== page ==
Tag Archives: Red Planet

NASA Space Place – A Close-Up View Of Mars

Poster’s Note: One of the many under-appreciated aspects of NASA is the extent to which it publishes quality science content for children and Ph.D.’s alike. NASA Space Place has been providing general audience articles for quite some time that are freely available for download and republishing. Your tax dollars help promote science! The following article was provided for reprinting in July, 2018.

By Jane Houston Jones and Jessica Stoller-Conrad

2013february2_spaceplaceIn July 2018, skywatchers can get an up close view of Mars—even without a telescope! In fact, on July 31, Mars will be closer to Earth than it has been in 15 years.

Why is that?

Like all the planets in our solar system, Earth and Mars orbit the Sun. Earth is closer to the Sun, and therefore it races along its orbit more quickly. Earth makes two trips around the Sun in about the same amount of time that Mars takes to make one trip.

Sometimes the two planets are on opposite sides of the Sun and are very far apart. Other times, Earth catches up with its neighbor and passes relatively close to it. This is called Mars’s closest approach to Earth, and it’s happening this year on July 31. The Moon will be near Mars on that night, too!

Keep in mind that even during its closest approach, Mars is still more than 35 million miles away from Earth. That’s really far. So, Mars won’t appear as big as the Moon in the sky, but it will appear bigger than it usually does.

July and August will be a great time to check out Mars. Through a telescope, you should normally be able to make out some of the light and dark features of the Red Planet—and sometimes even polar ice. However, a huge Martian dust storm is obscuring these features right now, so less planetary detail is visible.

There is another important Mars date in July: Mars opposition. Mars opposition is when Mars, Earth and the Sun all line up, with Earth directly in the middle. This event is happening on July 27 this year.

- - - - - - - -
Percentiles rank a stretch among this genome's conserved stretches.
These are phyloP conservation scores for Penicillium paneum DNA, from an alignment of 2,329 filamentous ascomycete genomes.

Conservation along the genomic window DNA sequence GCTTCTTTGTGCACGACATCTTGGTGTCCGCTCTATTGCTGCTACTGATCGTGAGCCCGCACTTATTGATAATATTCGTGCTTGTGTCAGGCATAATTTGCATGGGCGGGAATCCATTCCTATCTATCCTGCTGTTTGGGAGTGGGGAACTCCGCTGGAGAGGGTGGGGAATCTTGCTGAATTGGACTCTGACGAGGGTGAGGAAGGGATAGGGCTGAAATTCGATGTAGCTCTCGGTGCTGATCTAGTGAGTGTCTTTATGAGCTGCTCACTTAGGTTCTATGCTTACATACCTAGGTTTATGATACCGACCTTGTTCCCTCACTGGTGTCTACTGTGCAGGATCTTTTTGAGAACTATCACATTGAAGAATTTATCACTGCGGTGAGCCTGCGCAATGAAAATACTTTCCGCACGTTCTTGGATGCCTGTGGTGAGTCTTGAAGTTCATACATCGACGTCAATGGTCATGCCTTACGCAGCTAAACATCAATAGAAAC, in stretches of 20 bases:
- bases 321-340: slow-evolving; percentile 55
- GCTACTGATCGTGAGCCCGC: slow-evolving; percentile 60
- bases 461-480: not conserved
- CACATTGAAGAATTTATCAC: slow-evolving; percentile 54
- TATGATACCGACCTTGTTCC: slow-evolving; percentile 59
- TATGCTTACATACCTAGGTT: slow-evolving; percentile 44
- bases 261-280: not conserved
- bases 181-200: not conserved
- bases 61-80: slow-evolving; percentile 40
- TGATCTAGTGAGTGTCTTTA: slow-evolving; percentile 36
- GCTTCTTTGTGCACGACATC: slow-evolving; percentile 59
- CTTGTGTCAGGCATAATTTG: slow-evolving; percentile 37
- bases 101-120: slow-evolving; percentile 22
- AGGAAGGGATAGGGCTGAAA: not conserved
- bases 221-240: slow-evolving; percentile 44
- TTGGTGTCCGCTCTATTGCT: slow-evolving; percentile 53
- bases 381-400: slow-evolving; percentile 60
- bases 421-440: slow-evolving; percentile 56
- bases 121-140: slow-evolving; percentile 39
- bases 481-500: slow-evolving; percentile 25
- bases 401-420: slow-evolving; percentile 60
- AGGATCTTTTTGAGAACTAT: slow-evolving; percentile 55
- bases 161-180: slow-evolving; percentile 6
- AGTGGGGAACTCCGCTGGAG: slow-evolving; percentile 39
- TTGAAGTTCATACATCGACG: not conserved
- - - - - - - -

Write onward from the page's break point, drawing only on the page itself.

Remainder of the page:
Although you may see news focusing on one of these two dates, Mars will be visible for many months. For about three weeks before and three weeks after opposition and closest approach, the planet will appear the same size to a skywatcher.

From July 7 through September 7 Mars will be the third brightest object in the sky (after the Moon and Venus), shining even brighter than Jupiter. The best time to view Mars during this time is several hours after sunset, when Mars will appear higher in the sky.

Mars will still be visible after July and August, but each month it will shrink in size as it travels farther from Earth in its orbit around the Sun.

In other sky news, there will be a partial solar eclipse on July 13, but it will only be visible from Northern Antarctica and southern Australia. On July 27 (beginning at 20:21 UTC), a total lunar eclipse will be visible in Australia, Asia, Africa, Europe and South America. For those viewers, Mars will be right next to the eclipsing Moon!

If you’re wanting to look ahead to next month, prepare for August’s summer Perseid meteor shower. It’s not too early to plan a dark sky getaway for the most popular meteor shower of the year!

You can catch up on NASA’s missions to Mars and all of NASA’s missions at www.nasa.gov

Caption:In 2018, Mars will appear brightest from July 27 to July 30. Its closest approach to Earth is July 31. That is the point in Mars’ orbit when it comes closest to Earth. Mars will be at a distance of 35.8 million miles (57.6 million kilometers). Credit: NASA/JPL-Caltech

About NASA Space Place

With articles, activities, crafts, games, and lesson plans, NASA Space Place encourages everyone to get excited about science and technology. Visit spaceplace.nasa.gov (facebook|twitter) to explore space and Earth science!

NASA Space Place – Twenty Years Ago on Mars…

Poster’s Note: One of the many under-appreciated aspects of NASA is the extent to which it publishes quality science content for children and Ph.D.’s alike. NASA Space Place has been providing general audience articles for quite some time that are freely available for download and republishing. Your tax dollars help promote science! The following article was provided for reprinting in July, 2017.

By Linda Hermans-Killiam

2013february2_spaceplaceOn July 4, 1997, NASA’s Mars Pathfinder landed on the surface of Mars. It landed in an ancient flood plain that is now dry and covered with rocks. Pathfinder’s mission was to study the Martian climate, atmosphere and geology. At the same time, the mission was also testing lots of new technologies.